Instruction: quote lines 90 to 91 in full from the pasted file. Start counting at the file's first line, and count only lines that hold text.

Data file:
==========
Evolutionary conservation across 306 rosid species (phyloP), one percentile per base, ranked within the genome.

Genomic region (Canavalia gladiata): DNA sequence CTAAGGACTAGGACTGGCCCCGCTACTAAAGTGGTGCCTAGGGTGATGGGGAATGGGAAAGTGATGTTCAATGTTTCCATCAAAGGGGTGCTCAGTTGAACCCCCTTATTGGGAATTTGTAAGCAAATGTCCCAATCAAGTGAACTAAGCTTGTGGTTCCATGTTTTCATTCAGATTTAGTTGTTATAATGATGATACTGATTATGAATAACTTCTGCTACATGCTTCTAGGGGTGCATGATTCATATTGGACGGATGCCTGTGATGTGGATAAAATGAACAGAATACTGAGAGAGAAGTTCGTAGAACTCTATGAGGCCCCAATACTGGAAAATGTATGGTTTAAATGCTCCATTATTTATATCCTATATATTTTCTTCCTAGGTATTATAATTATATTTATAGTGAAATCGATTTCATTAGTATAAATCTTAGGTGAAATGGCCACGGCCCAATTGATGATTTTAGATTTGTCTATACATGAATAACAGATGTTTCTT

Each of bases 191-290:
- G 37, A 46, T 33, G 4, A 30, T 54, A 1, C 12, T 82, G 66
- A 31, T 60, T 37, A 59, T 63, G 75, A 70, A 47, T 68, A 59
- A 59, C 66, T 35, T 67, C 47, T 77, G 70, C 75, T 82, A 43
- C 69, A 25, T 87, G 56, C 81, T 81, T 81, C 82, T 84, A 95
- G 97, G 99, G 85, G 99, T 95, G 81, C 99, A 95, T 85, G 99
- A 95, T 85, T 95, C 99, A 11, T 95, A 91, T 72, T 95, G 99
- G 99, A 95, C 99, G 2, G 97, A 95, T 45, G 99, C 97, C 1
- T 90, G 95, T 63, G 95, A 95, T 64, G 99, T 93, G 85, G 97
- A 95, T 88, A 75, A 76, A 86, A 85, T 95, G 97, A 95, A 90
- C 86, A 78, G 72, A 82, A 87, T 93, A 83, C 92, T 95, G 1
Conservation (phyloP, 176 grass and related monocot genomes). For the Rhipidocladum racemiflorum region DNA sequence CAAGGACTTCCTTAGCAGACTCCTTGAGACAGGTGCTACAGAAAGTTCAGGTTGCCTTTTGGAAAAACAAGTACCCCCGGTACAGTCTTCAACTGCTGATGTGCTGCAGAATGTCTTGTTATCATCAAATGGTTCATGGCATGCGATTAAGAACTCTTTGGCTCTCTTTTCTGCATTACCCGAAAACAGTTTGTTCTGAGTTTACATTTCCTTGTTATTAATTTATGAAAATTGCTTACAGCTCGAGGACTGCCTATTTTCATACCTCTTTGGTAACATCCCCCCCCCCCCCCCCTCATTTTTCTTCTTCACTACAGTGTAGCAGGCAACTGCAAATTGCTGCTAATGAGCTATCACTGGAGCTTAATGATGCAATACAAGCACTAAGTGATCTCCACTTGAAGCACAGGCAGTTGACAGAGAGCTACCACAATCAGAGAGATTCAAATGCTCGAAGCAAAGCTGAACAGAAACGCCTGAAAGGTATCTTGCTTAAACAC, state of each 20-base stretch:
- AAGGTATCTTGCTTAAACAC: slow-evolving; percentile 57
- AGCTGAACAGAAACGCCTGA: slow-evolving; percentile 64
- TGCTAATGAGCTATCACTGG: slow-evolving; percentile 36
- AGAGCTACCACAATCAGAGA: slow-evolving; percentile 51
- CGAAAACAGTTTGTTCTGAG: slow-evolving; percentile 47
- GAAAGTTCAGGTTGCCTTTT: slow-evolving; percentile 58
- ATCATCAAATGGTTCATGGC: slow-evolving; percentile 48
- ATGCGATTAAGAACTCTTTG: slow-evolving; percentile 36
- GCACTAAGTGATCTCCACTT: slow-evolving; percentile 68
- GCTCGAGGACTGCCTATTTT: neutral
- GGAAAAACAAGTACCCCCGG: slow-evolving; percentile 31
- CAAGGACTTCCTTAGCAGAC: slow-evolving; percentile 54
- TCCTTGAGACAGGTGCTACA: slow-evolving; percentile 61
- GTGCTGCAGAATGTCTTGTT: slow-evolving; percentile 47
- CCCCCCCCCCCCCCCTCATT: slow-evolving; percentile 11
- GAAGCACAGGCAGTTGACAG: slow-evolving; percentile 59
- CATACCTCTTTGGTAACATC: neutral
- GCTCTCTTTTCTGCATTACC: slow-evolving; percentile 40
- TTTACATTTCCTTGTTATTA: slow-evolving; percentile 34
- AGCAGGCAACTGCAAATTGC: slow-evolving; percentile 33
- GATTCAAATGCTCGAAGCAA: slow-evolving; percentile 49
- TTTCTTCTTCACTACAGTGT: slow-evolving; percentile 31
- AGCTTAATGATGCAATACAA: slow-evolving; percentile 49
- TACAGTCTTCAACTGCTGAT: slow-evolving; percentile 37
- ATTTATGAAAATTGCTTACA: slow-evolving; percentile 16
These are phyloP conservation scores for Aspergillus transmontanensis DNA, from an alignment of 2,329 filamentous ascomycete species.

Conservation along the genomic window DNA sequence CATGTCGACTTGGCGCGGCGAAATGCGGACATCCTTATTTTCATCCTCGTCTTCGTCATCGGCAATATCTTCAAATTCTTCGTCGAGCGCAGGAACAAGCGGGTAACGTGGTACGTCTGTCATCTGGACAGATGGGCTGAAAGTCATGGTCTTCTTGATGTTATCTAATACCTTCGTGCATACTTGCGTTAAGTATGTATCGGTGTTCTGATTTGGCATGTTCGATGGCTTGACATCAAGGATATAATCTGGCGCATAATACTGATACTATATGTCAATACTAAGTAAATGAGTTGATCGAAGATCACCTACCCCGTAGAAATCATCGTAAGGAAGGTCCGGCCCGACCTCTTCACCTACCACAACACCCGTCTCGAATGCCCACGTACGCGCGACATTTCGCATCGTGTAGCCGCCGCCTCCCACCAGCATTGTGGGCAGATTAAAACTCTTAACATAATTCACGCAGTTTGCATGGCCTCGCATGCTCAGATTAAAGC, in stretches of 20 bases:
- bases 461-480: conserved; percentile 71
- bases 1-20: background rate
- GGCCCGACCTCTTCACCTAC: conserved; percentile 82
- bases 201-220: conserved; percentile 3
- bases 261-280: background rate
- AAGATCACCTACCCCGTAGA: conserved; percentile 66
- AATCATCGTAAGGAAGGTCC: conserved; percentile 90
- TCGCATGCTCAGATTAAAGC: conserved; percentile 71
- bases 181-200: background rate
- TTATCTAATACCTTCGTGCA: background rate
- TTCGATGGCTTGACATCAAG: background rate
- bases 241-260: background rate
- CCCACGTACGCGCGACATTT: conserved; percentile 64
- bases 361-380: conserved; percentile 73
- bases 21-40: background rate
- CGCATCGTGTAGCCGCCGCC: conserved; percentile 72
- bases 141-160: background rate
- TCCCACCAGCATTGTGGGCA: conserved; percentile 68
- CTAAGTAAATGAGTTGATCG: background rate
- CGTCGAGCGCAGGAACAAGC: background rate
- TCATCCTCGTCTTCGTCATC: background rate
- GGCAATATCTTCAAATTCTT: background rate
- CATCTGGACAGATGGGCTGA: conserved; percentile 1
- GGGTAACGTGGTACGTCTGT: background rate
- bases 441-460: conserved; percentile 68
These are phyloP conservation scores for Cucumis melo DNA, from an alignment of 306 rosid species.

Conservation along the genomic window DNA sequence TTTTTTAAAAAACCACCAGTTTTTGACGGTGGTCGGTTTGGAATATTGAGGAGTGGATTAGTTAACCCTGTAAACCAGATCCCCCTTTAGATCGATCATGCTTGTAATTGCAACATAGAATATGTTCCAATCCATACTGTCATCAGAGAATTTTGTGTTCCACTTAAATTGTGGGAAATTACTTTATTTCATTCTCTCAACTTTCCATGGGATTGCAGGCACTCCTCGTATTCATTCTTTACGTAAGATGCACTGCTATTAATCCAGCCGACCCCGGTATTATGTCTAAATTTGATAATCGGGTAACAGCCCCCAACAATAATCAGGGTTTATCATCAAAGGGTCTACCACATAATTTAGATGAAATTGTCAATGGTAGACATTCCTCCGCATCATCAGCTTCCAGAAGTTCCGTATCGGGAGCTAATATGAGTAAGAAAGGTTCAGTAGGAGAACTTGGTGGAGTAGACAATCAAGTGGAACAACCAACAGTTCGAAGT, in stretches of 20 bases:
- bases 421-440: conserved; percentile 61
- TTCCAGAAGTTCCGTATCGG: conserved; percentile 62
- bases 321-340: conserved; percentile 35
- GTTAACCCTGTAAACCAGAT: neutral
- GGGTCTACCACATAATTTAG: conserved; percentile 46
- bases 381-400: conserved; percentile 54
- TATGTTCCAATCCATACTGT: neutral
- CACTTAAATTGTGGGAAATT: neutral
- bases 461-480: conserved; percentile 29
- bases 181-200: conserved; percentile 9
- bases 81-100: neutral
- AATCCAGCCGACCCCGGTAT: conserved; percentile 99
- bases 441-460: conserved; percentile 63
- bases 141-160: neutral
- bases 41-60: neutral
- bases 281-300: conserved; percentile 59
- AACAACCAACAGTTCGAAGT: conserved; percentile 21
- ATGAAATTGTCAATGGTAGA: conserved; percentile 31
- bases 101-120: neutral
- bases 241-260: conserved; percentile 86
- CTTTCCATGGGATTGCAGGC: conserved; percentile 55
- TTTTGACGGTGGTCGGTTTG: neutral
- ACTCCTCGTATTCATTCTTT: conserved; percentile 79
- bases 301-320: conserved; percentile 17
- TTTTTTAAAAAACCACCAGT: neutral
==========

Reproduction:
- TTTTGACGGTGGTCGGTTTG: neutral
- ACTCCTCGTATTCATTCTTT: conserved; percentile 79